Velocity Reviews - Computer Hardware Reviews

Velocity Reviews > Newsgroups > Programming > Java > Limits on number of Locks/Monitors (a.k.a. java.lang.Object)

Reply
Thread Tools

Limits on number of Locks/Monitors (a.k.a. java.lang.Object)

 
 
Meh-Lit Kim
Guest
Posts: n/a
 
      10-07-2003
Hi all,

I know that under Unix/Linux, there is a max number of
synchronization objects (e.g. semaphores etc.) that one
can create.

I assume that likewise, there is a max number of mutexes
and conditional vars that one can create in a threading
environment such as when using Pthreads under Solaris.

Now, each java Object provides the Monitor functionality,
and I can easily create several thousand java.lang.Object(s)
in the JVM given sufficient memory.

Given the above, it seems that I can easily create more
synchronization objects (java objects) than the underlying
threading system supports in Java/JVM.

Is this true ? If so, how does Java/JVM manage to accomplish this ?

Please, someone drop me a clue!

Thanks,
/Meh
 
Reply With Quote
 
 
 
 
Chris Uppal
Guest
Posts: n/a
 
      10-08-2003
Meh-Lit Kim wrote:

> Given the above, it seems that I can easily create more
> synchronization objects (java objects) than the underlying
> threading system supports in Java/JVM.


Some techniques that could be used.

Have an isLocked flag in the header of each object. Have a *single*
system-wide OS-level mutex. Test, set and release the isLocked flags of all
objects under the control of that OS mutex. You'd need to set up your own
waiting queue(s) too, but that's just code...

Generalise the above to have a pool of such mutexes (and queues). Chose a
mutex for any object by -- say -- using the identityHash() of the object.
This allows less contention in that each OS mutex is shared amongst fewer
objects. I think early Sun JVMs did this.

Another technique is to use "thin locks" (I first saw the term used by the IBM
JVM people, I don't know if they invented it). This uses a few bits in the
object header. In normal circumstances when an object is locked there is no
need for a real Mutex because no other thread is going to access it anyway
(think of all the serialized methods of StringBuffer that get used by "adding"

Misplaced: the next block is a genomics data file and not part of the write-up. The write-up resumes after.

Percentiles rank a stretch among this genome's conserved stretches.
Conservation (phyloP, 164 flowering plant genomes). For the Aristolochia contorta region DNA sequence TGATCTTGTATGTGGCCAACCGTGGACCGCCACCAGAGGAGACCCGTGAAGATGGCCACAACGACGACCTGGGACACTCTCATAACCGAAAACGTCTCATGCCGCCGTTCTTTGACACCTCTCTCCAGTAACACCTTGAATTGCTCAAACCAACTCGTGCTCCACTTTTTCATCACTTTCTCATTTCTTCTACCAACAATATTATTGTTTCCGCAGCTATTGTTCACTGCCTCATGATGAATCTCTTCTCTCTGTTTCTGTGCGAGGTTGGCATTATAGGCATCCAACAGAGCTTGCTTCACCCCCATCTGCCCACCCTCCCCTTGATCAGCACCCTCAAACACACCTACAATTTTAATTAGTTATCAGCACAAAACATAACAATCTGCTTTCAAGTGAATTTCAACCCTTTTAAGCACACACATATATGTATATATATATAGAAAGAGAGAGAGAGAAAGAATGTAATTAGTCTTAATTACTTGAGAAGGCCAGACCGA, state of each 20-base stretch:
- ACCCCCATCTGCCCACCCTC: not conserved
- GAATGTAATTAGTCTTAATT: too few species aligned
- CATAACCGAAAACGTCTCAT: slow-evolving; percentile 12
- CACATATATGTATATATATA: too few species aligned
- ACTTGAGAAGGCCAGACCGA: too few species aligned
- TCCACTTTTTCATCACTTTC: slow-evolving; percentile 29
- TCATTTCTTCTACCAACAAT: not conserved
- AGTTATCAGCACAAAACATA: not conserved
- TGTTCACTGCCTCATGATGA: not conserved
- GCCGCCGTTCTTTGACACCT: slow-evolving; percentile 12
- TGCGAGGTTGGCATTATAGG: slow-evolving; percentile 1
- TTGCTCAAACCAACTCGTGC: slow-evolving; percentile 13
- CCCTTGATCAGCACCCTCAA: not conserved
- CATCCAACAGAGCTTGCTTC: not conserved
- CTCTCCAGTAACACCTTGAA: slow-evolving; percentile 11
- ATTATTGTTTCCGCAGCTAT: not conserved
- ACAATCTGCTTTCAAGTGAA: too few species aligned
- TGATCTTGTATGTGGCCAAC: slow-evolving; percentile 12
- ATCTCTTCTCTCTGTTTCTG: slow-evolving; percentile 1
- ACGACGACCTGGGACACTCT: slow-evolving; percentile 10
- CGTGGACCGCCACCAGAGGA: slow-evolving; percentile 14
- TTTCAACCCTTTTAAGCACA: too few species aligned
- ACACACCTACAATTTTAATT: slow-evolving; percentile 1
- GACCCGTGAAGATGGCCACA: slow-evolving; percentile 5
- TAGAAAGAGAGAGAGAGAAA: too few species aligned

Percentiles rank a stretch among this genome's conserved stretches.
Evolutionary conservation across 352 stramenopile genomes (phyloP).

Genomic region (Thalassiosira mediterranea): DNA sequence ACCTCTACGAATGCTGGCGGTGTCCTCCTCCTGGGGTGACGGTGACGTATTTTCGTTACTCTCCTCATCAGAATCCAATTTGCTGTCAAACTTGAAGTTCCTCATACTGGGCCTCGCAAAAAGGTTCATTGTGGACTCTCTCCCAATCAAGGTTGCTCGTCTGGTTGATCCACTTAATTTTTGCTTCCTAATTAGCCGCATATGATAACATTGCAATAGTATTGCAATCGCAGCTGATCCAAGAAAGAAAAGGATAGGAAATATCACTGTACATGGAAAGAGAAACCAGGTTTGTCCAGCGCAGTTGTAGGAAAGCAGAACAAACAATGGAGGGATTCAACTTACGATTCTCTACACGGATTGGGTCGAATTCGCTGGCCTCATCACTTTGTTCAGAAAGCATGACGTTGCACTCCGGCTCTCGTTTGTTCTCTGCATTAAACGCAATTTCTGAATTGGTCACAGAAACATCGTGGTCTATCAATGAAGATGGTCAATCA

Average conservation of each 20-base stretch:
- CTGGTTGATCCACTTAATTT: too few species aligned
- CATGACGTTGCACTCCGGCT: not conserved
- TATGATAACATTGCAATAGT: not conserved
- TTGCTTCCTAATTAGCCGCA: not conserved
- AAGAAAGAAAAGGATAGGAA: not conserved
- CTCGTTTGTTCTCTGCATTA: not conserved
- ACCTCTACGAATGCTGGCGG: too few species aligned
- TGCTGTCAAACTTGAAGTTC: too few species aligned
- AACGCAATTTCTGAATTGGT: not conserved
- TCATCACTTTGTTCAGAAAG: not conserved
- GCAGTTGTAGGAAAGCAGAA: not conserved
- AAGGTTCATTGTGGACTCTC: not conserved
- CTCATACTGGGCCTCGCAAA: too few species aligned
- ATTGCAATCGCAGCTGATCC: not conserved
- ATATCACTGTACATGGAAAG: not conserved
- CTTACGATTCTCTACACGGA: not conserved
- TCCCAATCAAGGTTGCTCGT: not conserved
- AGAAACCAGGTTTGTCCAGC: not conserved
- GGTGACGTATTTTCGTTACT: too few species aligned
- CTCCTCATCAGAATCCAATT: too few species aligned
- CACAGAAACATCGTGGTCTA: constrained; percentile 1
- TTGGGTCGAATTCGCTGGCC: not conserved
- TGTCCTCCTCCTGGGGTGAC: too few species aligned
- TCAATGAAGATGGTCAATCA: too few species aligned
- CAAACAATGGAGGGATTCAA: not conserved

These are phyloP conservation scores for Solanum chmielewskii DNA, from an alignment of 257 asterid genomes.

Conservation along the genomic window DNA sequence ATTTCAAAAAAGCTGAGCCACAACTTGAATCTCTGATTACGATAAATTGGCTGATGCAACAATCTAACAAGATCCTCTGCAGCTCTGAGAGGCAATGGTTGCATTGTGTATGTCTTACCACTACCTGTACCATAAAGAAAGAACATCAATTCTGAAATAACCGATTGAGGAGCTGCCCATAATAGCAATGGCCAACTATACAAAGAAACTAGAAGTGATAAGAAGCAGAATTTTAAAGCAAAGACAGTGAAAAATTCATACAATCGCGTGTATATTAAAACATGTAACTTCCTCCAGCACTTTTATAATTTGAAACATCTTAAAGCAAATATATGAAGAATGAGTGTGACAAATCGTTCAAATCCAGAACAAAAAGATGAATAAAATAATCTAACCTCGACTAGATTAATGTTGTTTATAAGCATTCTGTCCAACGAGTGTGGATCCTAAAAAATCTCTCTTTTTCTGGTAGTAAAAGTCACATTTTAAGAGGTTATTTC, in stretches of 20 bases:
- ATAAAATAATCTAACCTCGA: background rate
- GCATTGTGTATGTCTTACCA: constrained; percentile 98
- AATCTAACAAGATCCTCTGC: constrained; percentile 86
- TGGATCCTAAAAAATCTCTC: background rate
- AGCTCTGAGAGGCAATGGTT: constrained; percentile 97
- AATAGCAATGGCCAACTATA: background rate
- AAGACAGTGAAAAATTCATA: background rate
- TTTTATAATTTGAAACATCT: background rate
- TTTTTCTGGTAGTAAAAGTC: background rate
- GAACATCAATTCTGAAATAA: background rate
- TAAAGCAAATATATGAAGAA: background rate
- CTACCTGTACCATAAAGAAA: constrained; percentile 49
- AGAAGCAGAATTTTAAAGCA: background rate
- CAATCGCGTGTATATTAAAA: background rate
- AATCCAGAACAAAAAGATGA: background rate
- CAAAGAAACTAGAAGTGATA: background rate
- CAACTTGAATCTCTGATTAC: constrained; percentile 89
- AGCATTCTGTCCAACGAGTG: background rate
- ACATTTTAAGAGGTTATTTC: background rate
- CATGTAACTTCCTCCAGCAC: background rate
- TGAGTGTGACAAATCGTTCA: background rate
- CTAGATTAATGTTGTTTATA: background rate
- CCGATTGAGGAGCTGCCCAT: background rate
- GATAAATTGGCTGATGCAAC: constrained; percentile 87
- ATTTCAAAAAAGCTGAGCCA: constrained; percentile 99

strings, for instance). So in the easy case "locking" an object is just a
test-and-set of a flag with a machine-specific instruction sequence that is
thread-safe but does not involve expensive OS facilities. When a thread takes
out a lock, if it finds that the lock is already by a different thread, then it
"inflates" (again this is the word used by the IBM people) the lock into a real
OS-level mutex (a "fat lock") and all *subsequent* synchronisation on that
object will use the real mutex. Thus most synchronisation takes a fast path
that is quick and light on OS resources. I think that both Sun and IBM (and
probably others too) use this technique these days. See the literature from
IBM
and Sun for more (and more correct) details.

Of course these techniques could be combined.

No doubt there are other techniques. E.g. the JVM implementation of threads
may
be such that there is no need for OS-level mutexes at all.

-- chris



 
Reply With Quote
 
 
 
Reply

Thread Tools

Posting Rules
You may not post new threads
You may not post replies
You may not post attachments
You may not edit your posts

BB code is On
Smilies are On
[IMG] code is On
HTML code is Off
Trackbacks are On
Pingbacks are On
Refbacks are Off


Similar Threads
Thread Thread Starter Forum Replies Last Post
RegularExpressionValidator that limits the number of characters that can be entered Nathan Sokalski ASP .Net 9 01-08-2007 06:36 AM
RegularExpressionValidator that limits the number of characters that can be entered Nathan Sokalski ASP .Net Web Controls 9 01-08-2007 06:36 AM
OT: Number Nine, Number Nine, Number Nine FrisbeeŽ MCSE 37 09-26-2005 04:06 PM
.NET limits a number of HTTP connections ildar ASP .Net Web Services 1 04-01-2005 02:11 PM
Limits on number of classes? John Hunter Python 2 06-13-2004 05:41 PM



Advertisments